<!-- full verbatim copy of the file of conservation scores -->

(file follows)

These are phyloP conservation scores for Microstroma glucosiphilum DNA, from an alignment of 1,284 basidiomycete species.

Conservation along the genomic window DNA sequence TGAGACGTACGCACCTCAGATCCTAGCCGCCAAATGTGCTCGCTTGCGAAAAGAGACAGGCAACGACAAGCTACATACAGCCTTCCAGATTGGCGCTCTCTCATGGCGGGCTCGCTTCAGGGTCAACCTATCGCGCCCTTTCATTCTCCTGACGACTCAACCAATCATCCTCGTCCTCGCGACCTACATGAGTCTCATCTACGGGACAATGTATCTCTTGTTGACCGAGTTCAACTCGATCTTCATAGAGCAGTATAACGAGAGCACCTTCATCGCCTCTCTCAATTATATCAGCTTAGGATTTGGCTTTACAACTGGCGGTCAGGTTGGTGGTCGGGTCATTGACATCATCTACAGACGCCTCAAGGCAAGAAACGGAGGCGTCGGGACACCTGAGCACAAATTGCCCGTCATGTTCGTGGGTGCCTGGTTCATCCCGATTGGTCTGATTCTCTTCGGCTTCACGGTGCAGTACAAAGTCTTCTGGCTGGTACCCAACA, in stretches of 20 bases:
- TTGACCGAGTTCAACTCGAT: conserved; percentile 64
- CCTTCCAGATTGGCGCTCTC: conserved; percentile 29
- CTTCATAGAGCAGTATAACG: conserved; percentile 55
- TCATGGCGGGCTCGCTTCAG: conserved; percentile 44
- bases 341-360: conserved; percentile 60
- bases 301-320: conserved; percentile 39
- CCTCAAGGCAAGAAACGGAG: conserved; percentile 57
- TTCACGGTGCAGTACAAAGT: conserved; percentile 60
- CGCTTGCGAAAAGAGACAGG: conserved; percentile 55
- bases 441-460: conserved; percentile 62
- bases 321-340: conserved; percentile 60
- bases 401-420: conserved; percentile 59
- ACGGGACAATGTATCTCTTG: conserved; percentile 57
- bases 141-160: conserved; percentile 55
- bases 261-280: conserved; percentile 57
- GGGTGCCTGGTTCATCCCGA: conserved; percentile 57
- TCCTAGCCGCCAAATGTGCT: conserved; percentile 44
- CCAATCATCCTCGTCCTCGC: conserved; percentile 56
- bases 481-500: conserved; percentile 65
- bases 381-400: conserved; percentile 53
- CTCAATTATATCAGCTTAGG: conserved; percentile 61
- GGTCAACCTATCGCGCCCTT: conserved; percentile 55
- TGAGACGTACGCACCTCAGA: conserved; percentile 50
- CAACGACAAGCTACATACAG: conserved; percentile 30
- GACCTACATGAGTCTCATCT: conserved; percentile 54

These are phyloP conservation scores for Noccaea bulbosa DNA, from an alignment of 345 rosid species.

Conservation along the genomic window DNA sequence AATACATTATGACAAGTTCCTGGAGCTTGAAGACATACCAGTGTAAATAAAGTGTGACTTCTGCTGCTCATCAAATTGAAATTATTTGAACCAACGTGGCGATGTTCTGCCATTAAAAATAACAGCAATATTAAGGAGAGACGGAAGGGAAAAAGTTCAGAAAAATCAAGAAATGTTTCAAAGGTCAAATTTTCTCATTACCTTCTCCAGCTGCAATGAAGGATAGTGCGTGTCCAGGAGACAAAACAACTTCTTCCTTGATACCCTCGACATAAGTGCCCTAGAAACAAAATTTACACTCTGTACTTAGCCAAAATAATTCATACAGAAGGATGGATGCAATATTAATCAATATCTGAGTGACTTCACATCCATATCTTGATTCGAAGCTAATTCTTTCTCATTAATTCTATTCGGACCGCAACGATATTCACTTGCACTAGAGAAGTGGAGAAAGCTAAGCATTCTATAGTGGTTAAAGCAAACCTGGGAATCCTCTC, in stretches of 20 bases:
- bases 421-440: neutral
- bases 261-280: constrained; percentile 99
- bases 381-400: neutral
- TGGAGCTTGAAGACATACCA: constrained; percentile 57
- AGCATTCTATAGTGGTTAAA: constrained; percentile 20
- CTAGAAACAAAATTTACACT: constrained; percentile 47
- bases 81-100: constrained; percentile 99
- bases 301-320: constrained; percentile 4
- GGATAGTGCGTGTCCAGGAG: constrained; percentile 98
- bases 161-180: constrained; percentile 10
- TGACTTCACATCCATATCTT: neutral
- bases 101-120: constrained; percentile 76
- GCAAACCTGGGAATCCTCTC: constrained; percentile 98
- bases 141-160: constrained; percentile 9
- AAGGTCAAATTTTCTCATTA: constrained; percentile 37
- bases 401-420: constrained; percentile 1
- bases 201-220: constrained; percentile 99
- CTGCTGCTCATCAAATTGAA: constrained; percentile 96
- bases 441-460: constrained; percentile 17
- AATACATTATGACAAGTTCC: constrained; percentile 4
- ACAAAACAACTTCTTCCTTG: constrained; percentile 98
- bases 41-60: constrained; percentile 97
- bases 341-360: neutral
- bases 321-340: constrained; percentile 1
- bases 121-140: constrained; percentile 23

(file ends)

These are phyloP conservation scores for Microstroma glucosiphilum DNA, from an alignment of 1,284 basidiomycete species.

Conservation along the genomic window DNA sequence TGAGACGTACGCACCTCAGATCCTAGCCGCCAAATGTGCTCGCTTGCGAAAAGAGACAGGCAACGACAAGCTACATACAGCCTTCCAGATTGGCGCTCTCTCATGGCGGGCTCGCTTCAGGGTCAACCTATCGCGCCCTTTCATTCTCCTGACGACTCAACCAATCATCCTCGTCCTCGCGACCTACATGAGTCTCATCTACGGGACAATGTATCTCTTGTTGACCGAGTTCAACTCGATCTTCATAGAGCAGTATAACGAGAGCACCTTCATCGCCTCTCTCAATTATATCAGCTTAGGATTTGGCTTTACAACTGGCGGTCAGGTTGGTGGTCGGGTCATTGACATCATCTACAGACGCCTCAAGGCAAGAAACGGAGGCGTCGGGACACCTGAGCACAAATTGCCCGTCATGTTCGTGGGTGCCTGGTTCATCCCGATTGGTCTGATTCTCTTCGGCTTCACGGTGCAGTACAAAGTCTTCTGGCTGGTACCCAACA, in stretches of 20 bases:
- TTGACCGAGTTCAACTCGAT: conserved; percentile 64
- CCTTCCAGATTGGCGCTCTC: conserved; percentile 29
- CTTCATAGAGCAGTATAACG: conserved; percentile 55
- TCATGGCGGGCTCGCTTCAG: conserved; percentile 44
- bases 341-360: conserved; percentile 60
- bases 301-320: conserved; percentile 39
- CCTCAAGGCAAGAAACGGAG: conserved; percentile 57
- TTCACGGTGCAGTACAAAGT: conserved; percentile 60
- CGCTTGCGAAAAGAGACAGG: conserved; percentile 55
- bases 441-460: conserved; percentile 62
- bases 321-340: conserved; percentile 60
- bases 401-420: conserved; percentile 59
- ACGGGACAATGTATCTCTTG: conserved; percentile 57
- bases 141-160: conserved; percentile 55
- bases 261-280: conserved; percentile 57
- GGGTGCCTGGTTCATCCCGA: conserved; percentile 57
- TCCTAGCCGCCAAATGTGCT: conserved; percentile 44
- CCAATCATCCTCGTCCTCGC: conserved; percentile 56
- bases 481-500: conserved; percentile 65
- bases 381-400: conserved; percentile 53
- CTCAATTATATCAGCTTAGG: conserved; percentile 61
- GGTCAACCTATCGCGCCCTT: conserved; percentile 55
- TGAGACGTACGCACCTCAGA: conserved; percentile 50
- CAACGACAAGCTACATACAG: conserved; percentile 30
- GACCTACATGAGTCTCATCT: conserved; percentile 54

These are phyloP conservation scores for Noccaea bulbosa DNA, from an alignment of 345 rosid species.

Conservation along the genomic window DNA sequence AATACATTATGACAAGTTCCTGGAGCTTGAAGACATACCAGTGTAAATAAAGTGTGACTTCTGCTGCTCATCAAATTGAAATTATTTGAACCAACGTGGCGATGTTCTGCCATTAAAAATAACAGCAATATTAAGGAGAGACGGAAGGGAAAAAGTTCAGAAAAATCAAGAAATGTTTCAAAGGTCAAATTTTCTCATTACCTTCTCCAGCTGCAATGAAGGATAGTGCGTGTCCAGGAGACAAAACAACTTCTTCCTTGATACCCTCGACATAAGTGCCCTAGAAACAAAATTTACACTCTGTACTTAGCCAAAATAATTCATACAGAAGGATGGATGCAATATTAATCAATATCTGAGTGACTTCACATCCATATCTTGATTCGAAGCTAATTCTTTCTCATTAATTCTATTCGGACCGCAACGATATTCACTTGCACTAGAGAAGTGGAGAAAGCTAAGCATTCTATAGTGGTTAAAGCAAACCTGGGAATCCTCTC, in stretches of 20 bases:
- bases 421-440: neutral
- bases 261-280: constrained; percentile 99
- bases 381-400: neutral
- TGGAGCTTGAAGACATACCA: constrained; percentile 57
- AGCATTCTATAGTGGTTAAA: constrained; percentile 20
- CTAGAAACAAAATTTACACT: constrained; percentile 47
- bases 81-100: constrained; percentile 99
- bases 301-320: constrained; percentile 4
- GGATAGTGCGTGTCCAGGAG: constrained; percentile 98
- bases 161-180: constrained; percentile 10
- TGACTTCACATCCATATCTT: neutral
- bases 101-120: constrained; percentile 76
- GCAAACCTGGGAATCCTCTC: constrained; percentile 98
- bases 141-160: constrained; percentile 9
- AAGGTCAAATTTTCTCATTA: constrained; percentile 37
- bases 401-420: constrained; percentile 1
- bases 201-220: constrained; percentile 99
- CTGCTGCTCATCAAATTGAA: constrained; percentile 96
- bases 441-460: constrained; percentile 17
- AATACATTATGACAAGTTCC: constrained; percentile 4
- ACAAAACAACTTCTTCCTTG: constrained; percentile 98
- bases 41-60: constrained; percentile 97
- bases 341-360: neutral
- bases 321-340: constrained; percentile 1
- bases 121-140: constrained; percentile 23